SLIM: Sparse Linear Methods for Top-N Recommender Systems

Um ótimo artigo de base teórica, relativo a geração de Top-N recomendações em cenários bem esparsos (e.g. sistema de rating 0-5 em que poucas pessoas fazem a anotação do rating, etc).

Recentemente, esse problema de recomendar dentro de uma matriz muito esparsa foi o motivo pelo qual o Netflix mudou o seu sistema de Rating que era de 1 a 5 para jóia ou ruim.

 

Em todo o caso vale a pena a leitura para ver a forma na qual os autores estão trabalhando nesse tipo de desafio.

Abstract: This paper focuses on developing effective and efficient algorithms for top-N recommender systems. A novel Sparse Linear Method (SLIM) is proposed, which generates top-N recommendations by aggregating from user purchase/rating profiles. A sparse aggregation coefficient matrix W is learned from SLIM by solving an `1-norm and `2-norm regularized optimization problem. W is demonstrated to produce high quality recommendations and its sparsity allows SLIM to generate recommendations very fast. A comprehensive set of experiments is conducted by comparing the SLIM method and other state-of-the-art top-N recommendation methods. The experiments show that SLIM achieves significant improvements both in run time performance and recommendation quality over the best existing methods. 

SLIM: Sparse Linear Methods for Top-N Recommender Systems

Melhores papers de Deep Learning de 2012 até 2016

Para estudar com lápis na mão, e café na caneca.

Via Kdnuggets

1. Understanding / Generalization / Transfer

Distilling the knowledge in a neural network (2015), G. Hinton et al. [pdf]

2. Optimization / Training Techniques

Batch normalization: Accelerating deep network training by reducing internal covariate shift (2015), S. Loffe and C. Szegedy [pdf]

3. Unsupervised / Generative Models

Unsupervised representation learning with deep convolutional generative adversarial networks (2015), A. Radford et al. [pdf]

4. Convolutional Neural Network Models

Deep residual learning for image recognition (2016), K. He et al. [pdf]

5. Image: Segmentation / Object Detection

Fast R-CNN (2015), R. Girshick [pdf]

6. Image / Video / Etc.

Show and tell: A neural image caption generator (2015), O. Vinyals et al. [pdf]

7. Natural Language Processing / RNNs

Learning phrase representations using RNN encoder-decoder for statistical machine translation (2014), K. Cho et al. [pdf]

8. Speech / Other Domain

Speech recognition with deep recurrent neural networks (2013), A. Graves [pdf]

9. Reinforcement Learning / Robotics

Human-level control through deep reinforcement learning (2015), V. Mnih et al. [pdf]

10. More Papers from 2016

Domain-adversarial training of neural networks (2016), Y. Ganin et al. [pdf]

Melhores papers de Deep Learning de 2012 até 2016

Porque o xGBoost ganha todas as competições de Machine Learning

Uma (longa e) boa resposta está nesta tese de Didrik Nielsen.

16128_FULLTEXT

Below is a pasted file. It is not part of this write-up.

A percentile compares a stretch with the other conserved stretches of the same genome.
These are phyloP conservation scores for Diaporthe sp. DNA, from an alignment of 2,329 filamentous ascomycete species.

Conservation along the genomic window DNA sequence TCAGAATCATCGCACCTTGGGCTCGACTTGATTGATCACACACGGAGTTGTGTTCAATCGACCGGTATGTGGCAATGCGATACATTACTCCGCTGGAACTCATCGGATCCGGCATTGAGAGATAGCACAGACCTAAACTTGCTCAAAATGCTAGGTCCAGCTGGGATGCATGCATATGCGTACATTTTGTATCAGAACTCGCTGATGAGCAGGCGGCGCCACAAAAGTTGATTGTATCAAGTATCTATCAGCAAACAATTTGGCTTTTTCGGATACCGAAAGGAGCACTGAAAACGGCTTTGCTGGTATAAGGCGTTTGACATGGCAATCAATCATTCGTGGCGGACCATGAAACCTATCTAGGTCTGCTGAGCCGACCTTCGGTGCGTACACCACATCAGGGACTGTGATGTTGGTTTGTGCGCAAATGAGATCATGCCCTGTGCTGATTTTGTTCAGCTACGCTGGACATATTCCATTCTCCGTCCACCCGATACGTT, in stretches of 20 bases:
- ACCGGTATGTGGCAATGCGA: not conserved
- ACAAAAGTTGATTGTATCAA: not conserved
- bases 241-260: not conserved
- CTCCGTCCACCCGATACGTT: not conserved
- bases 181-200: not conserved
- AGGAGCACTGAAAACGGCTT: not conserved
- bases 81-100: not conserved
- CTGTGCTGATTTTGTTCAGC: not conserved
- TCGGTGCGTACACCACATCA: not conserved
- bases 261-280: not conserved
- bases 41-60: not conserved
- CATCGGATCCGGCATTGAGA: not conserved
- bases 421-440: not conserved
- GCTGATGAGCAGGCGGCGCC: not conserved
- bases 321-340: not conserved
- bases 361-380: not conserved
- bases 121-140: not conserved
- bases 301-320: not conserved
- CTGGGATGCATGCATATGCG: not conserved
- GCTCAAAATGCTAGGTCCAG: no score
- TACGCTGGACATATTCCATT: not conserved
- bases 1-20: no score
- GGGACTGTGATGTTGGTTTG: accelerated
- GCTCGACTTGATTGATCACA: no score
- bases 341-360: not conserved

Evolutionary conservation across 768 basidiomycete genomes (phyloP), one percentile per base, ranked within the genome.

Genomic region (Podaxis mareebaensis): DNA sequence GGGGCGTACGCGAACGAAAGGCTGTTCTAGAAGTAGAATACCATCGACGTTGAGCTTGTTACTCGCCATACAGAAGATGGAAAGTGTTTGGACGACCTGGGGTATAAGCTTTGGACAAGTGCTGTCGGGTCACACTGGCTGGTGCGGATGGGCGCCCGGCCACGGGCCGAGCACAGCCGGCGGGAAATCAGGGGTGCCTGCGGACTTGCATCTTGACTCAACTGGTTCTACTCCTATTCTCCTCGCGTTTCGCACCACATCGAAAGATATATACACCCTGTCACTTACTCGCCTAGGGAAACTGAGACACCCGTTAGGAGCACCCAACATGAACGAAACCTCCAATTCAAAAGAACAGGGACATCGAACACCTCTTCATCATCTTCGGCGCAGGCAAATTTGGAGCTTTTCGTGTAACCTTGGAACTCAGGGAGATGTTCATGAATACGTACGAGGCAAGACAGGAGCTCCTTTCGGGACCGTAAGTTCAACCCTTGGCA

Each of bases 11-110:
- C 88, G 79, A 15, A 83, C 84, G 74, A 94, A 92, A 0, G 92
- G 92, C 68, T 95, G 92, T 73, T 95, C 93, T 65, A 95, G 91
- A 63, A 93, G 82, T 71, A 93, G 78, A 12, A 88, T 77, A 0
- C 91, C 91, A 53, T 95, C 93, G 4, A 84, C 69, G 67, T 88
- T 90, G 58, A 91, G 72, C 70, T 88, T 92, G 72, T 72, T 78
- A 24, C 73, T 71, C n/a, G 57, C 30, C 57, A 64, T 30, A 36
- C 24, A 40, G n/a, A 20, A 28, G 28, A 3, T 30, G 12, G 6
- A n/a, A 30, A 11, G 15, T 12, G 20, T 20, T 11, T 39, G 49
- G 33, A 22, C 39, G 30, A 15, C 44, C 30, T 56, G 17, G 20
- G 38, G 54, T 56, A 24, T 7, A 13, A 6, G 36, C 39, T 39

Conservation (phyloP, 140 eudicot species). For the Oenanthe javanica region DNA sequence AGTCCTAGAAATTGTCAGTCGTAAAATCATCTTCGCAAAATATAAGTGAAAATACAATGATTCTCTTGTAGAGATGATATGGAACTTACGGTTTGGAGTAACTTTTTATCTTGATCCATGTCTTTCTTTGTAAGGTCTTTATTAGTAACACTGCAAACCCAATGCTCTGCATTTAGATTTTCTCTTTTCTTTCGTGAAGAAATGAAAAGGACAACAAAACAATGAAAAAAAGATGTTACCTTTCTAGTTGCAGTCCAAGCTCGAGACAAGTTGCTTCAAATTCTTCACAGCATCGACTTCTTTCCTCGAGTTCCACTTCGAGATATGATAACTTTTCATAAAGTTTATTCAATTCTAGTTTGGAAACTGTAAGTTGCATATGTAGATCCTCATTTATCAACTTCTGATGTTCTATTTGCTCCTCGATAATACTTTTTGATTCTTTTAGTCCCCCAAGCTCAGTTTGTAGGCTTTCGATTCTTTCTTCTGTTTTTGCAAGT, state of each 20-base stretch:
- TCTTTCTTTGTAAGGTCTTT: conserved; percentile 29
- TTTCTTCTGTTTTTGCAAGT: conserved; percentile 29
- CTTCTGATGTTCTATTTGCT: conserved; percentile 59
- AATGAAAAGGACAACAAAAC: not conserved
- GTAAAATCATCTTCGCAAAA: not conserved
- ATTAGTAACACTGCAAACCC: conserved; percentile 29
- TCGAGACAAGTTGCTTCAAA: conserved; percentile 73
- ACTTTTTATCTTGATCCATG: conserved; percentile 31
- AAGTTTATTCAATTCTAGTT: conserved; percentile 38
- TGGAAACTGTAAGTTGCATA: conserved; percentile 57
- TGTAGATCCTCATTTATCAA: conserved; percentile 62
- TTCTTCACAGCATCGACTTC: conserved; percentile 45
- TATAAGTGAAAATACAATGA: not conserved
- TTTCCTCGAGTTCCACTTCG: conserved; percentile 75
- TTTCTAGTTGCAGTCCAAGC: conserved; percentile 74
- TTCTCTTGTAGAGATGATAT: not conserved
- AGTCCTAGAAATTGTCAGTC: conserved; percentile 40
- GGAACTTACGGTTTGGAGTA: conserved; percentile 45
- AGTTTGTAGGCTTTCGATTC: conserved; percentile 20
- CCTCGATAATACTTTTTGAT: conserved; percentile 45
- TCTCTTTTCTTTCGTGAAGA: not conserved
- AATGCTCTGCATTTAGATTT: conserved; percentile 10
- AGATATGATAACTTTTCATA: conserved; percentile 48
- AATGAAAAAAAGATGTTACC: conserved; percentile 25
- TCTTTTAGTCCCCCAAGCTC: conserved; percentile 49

Abstract: Tree boosting has empirically proven to be a highly effective approach to predictive modeling.
It has shown remarkable results for a vast array of problems.
For many years, MART has been the tree boosting method of choice.
More recently, a tree boosting method known as XGBoost has gained popularity by winning numerous machine learning competitions.
In this thesis, we will investigate how XGBoost differs from the more traditional MART.
We will show that XGBoost employs a boosting algorithm which we will term Newton boosting. This boosting algorithm will further be compared with the gradient boosting algorithm that MART employs.
Moreover, we will discuss the regularization techniques that these methods offer and the effect these have on the models.
In addition to this, we will attempt to answer the question of why XGBoost seems to win so many competitions.
To do this, we will provide some arguments for why tree boosting, and in particular XGBoost, seems to be such a highly effective and versatile approach to predictive modeling.
The core argument is that tree boosting can be seen to adaptively determine the local neighbourhoods of the model. Tree boosting can thus be seen to take the bias-variance tradeoff into consideration during model fitting. XGBoost further introduces some subtle improvements which allows it to deal with the bias-variance tradeoff even more carefully.

Conclusion: After determining the different boosting algorithms and regularization techniques these methods utilize and exploring the effects of these, we turned to providing arguments for why XGBoost seems to win “every” competition. To provide possible answers to this question, we first gave reasons for why tree boosting in general can be an effective approach. We provided two main arguments for this. First off, additive tree models can be seen to have rich representational abilities. Provided that enough trees of sufficient depth is combined, they are capable of closely approximating complex functional relationships, including high-order interactions. The most important argument provided for the versatility of tree boosting however, was that tree boosting methods are adaptive. Determining neighbourhoods adaptively allows tree boosting methods to use varying degrees of flexibility in different parts of the input space. They will consequently also automatically perform feature selection. This also makes tree boosting methods robust to the curse of dimensionality. Tree boosting can thus be seen actively take the bias-variance tradeoff into account when fitting models. They start out with a low variance, high bias model and gradually reduce bias by decreasing the size of neighbourhoods where it seems most necessary. Both MART and XGBoost have these properties in common. However, compared to MART, XGBoost uses a higher-order approximation at each iteration, and can thus be expected to learn “better” tree structures. Moreover, it provides clever penalization of individual trees. As discussed earlier, this can be seen to make the method even more adaptive. It will allow the method to adaptively determine the appropriate number of terminal nodes, which might vary among trees. It will further alter the learnt tree structures and leaf weights in order to reduce variance in estimation of the individual trees. Ultimately, this makes XGBoost a highly adaptive method which carefully takes the bias-variance tradeoff into account in nearly every aspect of the learning process.